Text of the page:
Report Recommends US Military Buildup in Pacific
By Gaynor Dumat-ol Daleno
HAGATNA, Guam (Pacific Daily News, April 13) The U.S. government "should
give serious consideration" to shifting the balance of its naval forces from
the Atlantic to the Pacific, and beef up its military muscle on Guam as part
of the shift, according to a think-tank's report, released Tuesday in
China's potential to become the U.S. military's next military rival is the
reason for the report's suggestion.
The 129-page report, "U.S.-China Relations: An Affirmative Agenda, A
Responsible Course," was released by a task force of the Council on Foreign
Retired Pacific Command chief Adm. Dennis Blair and former U.S. Trade
Representative Carla Hills led the task force.
The report suggested further military buildup on Guam beyond the island's
future role as host to thousands of members of the U.S. Marines who will be
relocated from Okinawa.
The Marines' relocation to Guam is expected to cost US$10 billion that the
U.S. government and Japanese governments are expected to co-pay.
"The United States should sustain and selectively enhance its force posture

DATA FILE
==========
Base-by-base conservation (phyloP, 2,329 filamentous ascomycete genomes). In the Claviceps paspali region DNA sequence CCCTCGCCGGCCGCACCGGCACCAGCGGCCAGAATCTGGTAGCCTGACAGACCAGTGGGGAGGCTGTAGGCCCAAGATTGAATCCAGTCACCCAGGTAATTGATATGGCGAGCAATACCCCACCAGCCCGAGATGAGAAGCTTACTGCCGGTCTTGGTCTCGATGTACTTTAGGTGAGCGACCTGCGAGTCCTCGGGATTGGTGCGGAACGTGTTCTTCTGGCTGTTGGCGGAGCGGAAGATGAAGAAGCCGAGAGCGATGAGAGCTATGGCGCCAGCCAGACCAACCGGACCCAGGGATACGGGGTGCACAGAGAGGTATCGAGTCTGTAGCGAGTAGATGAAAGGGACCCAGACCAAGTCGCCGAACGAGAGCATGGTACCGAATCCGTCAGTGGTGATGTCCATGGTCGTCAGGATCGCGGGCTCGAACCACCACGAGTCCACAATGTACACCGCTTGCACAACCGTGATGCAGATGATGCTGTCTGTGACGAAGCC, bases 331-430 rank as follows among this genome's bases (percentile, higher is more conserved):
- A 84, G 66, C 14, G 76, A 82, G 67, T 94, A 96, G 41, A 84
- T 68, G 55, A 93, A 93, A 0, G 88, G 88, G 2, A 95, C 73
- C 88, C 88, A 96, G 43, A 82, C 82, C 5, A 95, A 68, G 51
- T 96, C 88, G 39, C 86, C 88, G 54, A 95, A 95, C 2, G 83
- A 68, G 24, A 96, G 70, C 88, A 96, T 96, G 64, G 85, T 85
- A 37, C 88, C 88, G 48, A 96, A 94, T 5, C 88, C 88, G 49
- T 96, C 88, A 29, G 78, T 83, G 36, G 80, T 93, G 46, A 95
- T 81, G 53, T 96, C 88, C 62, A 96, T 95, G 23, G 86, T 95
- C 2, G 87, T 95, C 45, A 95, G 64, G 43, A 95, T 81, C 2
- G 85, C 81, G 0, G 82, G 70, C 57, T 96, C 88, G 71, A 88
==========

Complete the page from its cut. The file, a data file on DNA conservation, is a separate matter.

in Asia, ensuring it has capabilities commensurate with the region's growing
importance to the U.S. economy and other vital national interests,"
according to the task force's report.
"Improvements to U.S. military facilities on Guam should continue, not only
to relieve some of the burden on Okinawa, but also to upgrade the overall
capabilities of U.S. Pacific forces," according to the report.
The U.S. and China now "have a relationship that was truly unimaginable two
generations ago," according to Council on Foreign Relations President
Richard Haass in a foreword to the report.
But at the same time, the report's overall message also includes this: the
U.S. "should be clear that any aggressive behavior on China's part would be
met with strong opposition," according to Haass.
And to be ready in the event China becomes militarily aggressive, the report
states the U.S. naval forces' focus should shift from the Atlantic.
"The maritime interests of the United States in the future are increasingly
in the Asia-Pacific region, and the stationing of its naval forces should be
aligned with this trend," according to the report.
In the near future, the Washington Times quotes Blair as saying, the task
force does not think China will become a "peer competitor" of the U.S.
But the report also includes partly dissenting views of certain task force
"China has already increased its ability to challenge American military
preponderance in the Western Pacific," wrote task force member Aaron
And Friedberg added, "maintaining a favorable balance of power will not be
easy, especially at a time when U.S. attention and resources are likely to
remain divided between Asia and the Middle East."
The 30-member task force also includes former Defense Secretary Harold
Brown, and former State Department officials Winston Lord, Wendy Sherman and